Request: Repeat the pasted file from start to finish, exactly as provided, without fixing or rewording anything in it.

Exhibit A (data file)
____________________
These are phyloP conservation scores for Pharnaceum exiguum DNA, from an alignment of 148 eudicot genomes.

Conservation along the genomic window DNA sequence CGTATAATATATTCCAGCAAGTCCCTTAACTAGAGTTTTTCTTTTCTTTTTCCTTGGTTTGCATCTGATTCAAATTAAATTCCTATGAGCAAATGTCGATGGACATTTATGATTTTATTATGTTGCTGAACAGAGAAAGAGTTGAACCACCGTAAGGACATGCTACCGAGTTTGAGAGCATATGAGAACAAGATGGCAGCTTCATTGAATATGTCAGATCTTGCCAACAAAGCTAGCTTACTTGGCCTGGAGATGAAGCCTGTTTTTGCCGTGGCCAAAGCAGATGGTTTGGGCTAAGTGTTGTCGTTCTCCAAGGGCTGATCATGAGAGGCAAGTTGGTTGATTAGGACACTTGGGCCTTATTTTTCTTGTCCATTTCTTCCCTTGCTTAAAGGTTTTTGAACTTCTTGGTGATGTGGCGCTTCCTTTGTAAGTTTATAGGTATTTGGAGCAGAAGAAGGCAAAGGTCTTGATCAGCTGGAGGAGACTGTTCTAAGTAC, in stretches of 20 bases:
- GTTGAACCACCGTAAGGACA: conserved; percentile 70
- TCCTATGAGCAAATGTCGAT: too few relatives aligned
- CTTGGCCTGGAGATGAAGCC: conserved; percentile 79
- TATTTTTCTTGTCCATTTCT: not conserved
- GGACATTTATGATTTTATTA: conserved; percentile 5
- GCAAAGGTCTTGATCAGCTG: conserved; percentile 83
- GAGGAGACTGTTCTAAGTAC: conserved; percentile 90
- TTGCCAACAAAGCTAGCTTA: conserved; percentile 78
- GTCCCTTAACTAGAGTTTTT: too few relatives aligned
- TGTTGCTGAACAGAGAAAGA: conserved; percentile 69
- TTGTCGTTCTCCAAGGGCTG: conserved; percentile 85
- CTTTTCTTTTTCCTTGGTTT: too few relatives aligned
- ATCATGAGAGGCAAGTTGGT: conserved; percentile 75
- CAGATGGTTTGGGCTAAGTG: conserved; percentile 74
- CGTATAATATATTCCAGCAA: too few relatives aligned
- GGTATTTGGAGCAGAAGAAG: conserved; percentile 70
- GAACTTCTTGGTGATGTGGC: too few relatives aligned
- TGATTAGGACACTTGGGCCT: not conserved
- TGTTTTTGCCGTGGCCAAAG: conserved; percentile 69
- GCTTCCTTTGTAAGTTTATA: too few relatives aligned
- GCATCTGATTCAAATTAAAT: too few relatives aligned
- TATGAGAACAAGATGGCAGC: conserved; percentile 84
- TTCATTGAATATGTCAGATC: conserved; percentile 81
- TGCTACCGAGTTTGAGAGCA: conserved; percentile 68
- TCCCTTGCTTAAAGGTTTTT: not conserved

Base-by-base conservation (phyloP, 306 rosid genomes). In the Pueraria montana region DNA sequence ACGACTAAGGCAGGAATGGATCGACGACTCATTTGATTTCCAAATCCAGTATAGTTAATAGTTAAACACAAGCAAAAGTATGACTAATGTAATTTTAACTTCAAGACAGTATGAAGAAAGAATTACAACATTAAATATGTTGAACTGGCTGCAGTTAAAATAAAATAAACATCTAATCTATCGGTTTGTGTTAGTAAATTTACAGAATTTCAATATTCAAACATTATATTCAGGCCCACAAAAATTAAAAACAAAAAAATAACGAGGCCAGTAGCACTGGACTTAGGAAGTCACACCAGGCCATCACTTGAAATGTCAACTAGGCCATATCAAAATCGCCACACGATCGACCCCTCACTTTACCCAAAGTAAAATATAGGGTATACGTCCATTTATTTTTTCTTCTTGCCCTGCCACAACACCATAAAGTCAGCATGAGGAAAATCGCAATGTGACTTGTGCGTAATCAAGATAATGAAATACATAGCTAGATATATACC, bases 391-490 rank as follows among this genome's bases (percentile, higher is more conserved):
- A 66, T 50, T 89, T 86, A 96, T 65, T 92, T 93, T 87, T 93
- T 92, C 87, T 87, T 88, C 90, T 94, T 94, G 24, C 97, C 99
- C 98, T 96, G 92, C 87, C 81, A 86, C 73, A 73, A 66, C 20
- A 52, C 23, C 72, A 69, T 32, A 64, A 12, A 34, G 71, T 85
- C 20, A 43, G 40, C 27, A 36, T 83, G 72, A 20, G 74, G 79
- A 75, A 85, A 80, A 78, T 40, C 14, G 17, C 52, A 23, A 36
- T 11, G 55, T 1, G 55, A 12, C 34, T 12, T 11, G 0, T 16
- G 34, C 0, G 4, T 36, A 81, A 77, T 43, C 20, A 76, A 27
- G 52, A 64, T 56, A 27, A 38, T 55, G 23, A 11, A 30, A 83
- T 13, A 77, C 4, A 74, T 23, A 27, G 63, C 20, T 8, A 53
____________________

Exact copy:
These are phyloP conservation scores for Pharnaceum exiguum DNA, from an alignment of 148 eudicot genomes.

Conservation along the genomic window DNA sequence CGTATAATATATTCCAGCAAGTCCCTTAACTAGAGTTTTTCTTTTCTTTTTCCTTGGTTTGCATCTGATTCAAATTAAATTCCTATGAGCAAATGTCGATGGACATTTATGATTTTATTATGTTGCTGAACAGAGAAAGAGTTGAACCACCGTAAGGACATGCTACCGAGTTTGAGAGCATATGAGAACAAGATGGCAGCTTCATTGAATATGTCAGATCTTGCCAACAAAGCTAGCTTACTTGGCCTGGAGATGAAGCCTGTTTTTGCCGTGGCCAAAGCAGATGGTTTGGGCTAAGTGTTGTCGTTCTCCAAGGGCTGATCATGAGAGGCAAGTTGGTTGATTAGGACACTTGGGCCTTATTTTTCTTGTCCATTTCTTCCCTTGCTTAAAGGTTTTTGAACTTCTTGGTGATGTGGCGCTTCCTTTGTAAGTTTATAGGTATTTGGAGCAGAAGAAGGCAAAGGTCTTGATCAGCTGGAGGAGACTGTTCTAAGTAC, in stretches of 20 bases:
- GTTGAACCACCGTAAGGACA: conserved; percentile 70
- TCCTATGAGCAAATGTCGAT: too few relatives aligned
- CTTGGCCTGGAGATGAAGCC: conserved; percentile 79
- TATTTTTCTTGTCCATTTCT: not conserved
- GGACATTTATGATTTTATTA: conserved; percentile 5
- GCAAAGGTCTTGATCAGCTG: conserved; percentile 83
- GAGGAGACTGTTCTAAGTAC: conserved; percentile 90
- TTGCCAACAAAGCTAGCTTA: conserved; percentile 78
- GTCCCTTAACTAGAGTTTTT: too few relatives aligned
- TGTTGCTGAACAGAGAAAGA: conserved; percentile 69
- TTGTCGTTCTCCAAGGGCTG: conserved; percentile 85
- CTTTTCTTTTTCCTTGGTTT: too few relatives aligned
- ATCATGAGAGGCAAGTTGGT: conserved; percentile 75
- CAGATGGTTTGGGCTAAGTG: conserved; percentile 74
- CGTATAATATATTCCAGCAA: too few relatives aligned
- GGTATTTGGAGCAGAAGAAG: conserved; percentile 70
- GAACTTCTTGGTGATGTGGC: too few relatives aligned
- TGATTAGGACACTTGGGCCT: not conserved
- TGTTTTTGCCGTGGCCAAAG: conserved; percentile 69
- GCTTCCTTTGTAAGTTTATA: too few relatives aligned
- GCATCTGATTCAAATTAAAT: too few relatives aligned
- TATGAGAACAAGATGGCAGC: conserved; percentile 84
- TTCATTGAATATGTCAGATC: conserved; percentile 81
- TGCTACCGAGTTTGAGAGCA: conserved; percentile 68
- TCCCTTGCTTAAAGGTTTTT: not conserved

Base-by-base conservation (phyloP, 306 rosid genomes). In the Pueraria montana region DNA sequence ACGACTAAGGCAGGAATGGATCGACGACTCATTTGATTTCCAAATCCAGTATAGTTAATAGTTAAACACAAGCAAAAGTATGACTAATGTAATTTTAACTTCAAGACAGTATGAAGAAAGAATTACAACATTAAATATGTTGAACTGGCTGCAGTTAAAATAAAATAAACATCTAATCTATCGGTTTGTGTTAGTAAATTTACAGAATTTCAATATTCAAACATTATATTCAGGCCCACAAAAATTAAAAACAAAAAAATAACGAGGCCAGTAGCACTGGACTTAGGAAGTCACACCAGGCCATCACTTGAAATGTCAACTAGGCCATATCAAAATCGCCACACGATCGACCCCTCACTTTACCCAAAGTAAAATATAGGGTATACGTCCATTTATTTTTTCTTCTTGCCCTGCCACAACACCATAAAGTCAGCATGAGGAAAATCGCAATGTGACTTGTGCGTAATCAAGATAATGAAATACATAGCTAGATATATACC, bases 391-490 rank as follows among this genome's bases (percentile, higher is more conserved):
- A 66, T 50, T 89, T 86, A 96, T 65, T 92, T 93, T 87, T 93
- T 92, C 87, T 87, T 88, C 90, T 94, T 94, G 24, C 97, C 99
- C 98, T 96, G 92, C 87, C 81, A 86, C 73, A 73, A 66, C 20
- A 52, C 23, C 72, A 69, T 32, A 64, A 12, A 34, G 71, T 85
- C 20, A 43, G 40, C 27, A 36, T 83, G 72, A 20, G 74, G 79
- A 75, A 85, A 80, A 78, T 40, C 14, G 17, C 52, A 23, A 36
- T 11, G 55, T 1, G 55, A 12, C 34, T 12, T 11, G 0, T 16
- G 34, C 0, G 4, T 36, A 81, A 77, T 43, C 20, A 76, A 27
- G 52, A 64, T 56, A 27, A 38, T 55, G 23, A 11, A 30, A 83
- T 13, A 77, C 4, A 74, T 23, A 27, G 63, C 20, T 8, A 53